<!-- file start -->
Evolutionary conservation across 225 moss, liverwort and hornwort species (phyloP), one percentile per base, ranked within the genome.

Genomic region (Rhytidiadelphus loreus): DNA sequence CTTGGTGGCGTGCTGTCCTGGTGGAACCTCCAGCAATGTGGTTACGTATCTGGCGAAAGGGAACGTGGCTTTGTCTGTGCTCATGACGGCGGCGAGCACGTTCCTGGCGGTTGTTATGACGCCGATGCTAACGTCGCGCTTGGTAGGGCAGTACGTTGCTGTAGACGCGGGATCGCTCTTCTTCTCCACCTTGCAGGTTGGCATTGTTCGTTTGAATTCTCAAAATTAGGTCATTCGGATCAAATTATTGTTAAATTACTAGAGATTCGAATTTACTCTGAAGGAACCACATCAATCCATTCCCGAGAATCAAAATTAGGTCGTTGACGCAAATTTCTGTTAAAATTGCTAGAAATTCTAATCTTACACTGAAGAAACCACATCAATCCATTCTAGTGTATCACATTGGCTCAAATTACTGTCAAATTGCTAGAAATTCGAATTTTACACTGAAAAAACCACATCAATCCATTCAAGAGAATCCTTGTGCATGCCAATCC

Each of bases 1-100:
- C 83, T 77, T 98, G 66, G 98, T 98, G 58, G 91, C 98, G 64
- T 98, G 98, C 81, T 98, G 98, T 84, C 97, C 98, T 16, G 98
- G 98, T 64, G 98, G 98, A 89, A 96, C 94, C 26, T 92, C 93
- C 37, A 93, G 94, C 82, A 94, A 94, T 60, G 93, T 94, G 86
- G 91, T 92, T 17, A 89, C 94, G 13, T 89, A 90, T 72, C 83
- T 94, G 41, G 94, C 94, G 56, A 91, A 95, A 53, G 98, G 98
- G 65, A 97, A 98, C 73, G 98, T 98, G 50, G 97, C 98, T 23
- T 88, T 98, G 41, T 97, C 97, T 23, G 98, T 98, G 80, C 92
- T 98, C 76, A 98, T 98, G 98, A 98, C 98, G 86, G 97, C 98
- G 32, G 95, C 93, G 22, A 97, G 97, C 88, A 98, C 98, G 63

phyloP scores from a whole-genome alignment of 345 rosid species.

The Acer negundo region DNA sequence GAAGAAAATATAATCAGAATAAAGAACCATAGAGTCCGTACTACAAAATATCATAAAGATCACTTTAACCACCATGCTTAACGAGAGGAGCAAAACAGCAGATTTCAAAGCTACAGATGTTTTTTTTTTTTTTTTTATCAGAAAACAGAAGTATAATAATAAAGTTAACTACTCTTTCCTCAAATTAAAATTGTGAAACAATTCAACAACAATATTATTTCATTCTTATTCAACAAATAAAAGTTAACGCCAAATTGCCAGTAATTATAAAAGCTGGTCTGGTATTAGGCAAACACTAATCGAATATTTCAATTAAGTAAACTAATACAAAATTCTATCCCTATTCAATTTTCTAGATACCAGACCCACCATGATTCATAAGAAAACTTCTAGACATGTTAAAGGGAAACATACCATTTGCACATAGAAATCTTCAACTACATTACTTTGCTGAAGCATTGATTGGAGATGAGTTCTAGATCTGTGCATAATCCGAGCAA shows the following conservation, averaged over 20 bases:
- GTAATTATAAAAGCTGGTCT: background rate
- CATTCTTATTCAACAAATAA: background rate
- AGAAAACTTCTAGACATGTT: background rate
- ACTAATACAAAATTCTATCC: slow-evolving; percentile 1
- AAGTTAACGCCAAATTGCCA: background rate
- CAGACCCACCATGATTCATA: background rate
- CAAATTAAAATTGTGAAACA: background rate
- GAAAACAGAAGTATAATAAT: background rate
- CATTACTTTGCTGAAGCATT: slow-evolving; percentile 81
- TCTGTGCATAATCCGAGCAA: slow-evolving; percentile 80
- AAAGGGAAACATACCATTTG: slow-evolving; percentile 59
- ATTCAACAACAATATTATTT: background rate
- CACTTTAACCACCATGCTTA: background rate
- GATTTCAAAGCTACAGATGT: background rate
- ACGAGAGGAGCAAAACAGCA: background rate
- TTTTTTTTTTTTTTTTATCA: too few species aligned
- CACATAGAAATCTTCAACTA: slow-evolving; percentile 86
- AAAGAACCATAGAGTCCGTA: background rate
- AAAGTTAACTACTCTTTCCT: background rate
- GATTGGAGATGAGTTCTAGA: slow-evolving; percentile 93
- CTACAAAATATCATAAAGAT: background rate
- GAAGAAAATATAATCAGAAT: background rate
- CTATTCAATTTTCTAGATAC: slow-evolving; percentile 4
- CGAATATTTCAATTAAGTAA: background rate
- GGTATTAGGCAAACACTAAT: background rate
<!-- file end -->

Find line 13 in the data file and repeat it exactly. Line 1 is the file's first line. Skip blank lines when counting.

- G 32, G 95, C 93, G 22, A 97, G 97, C 88, A 98, C 98, G 63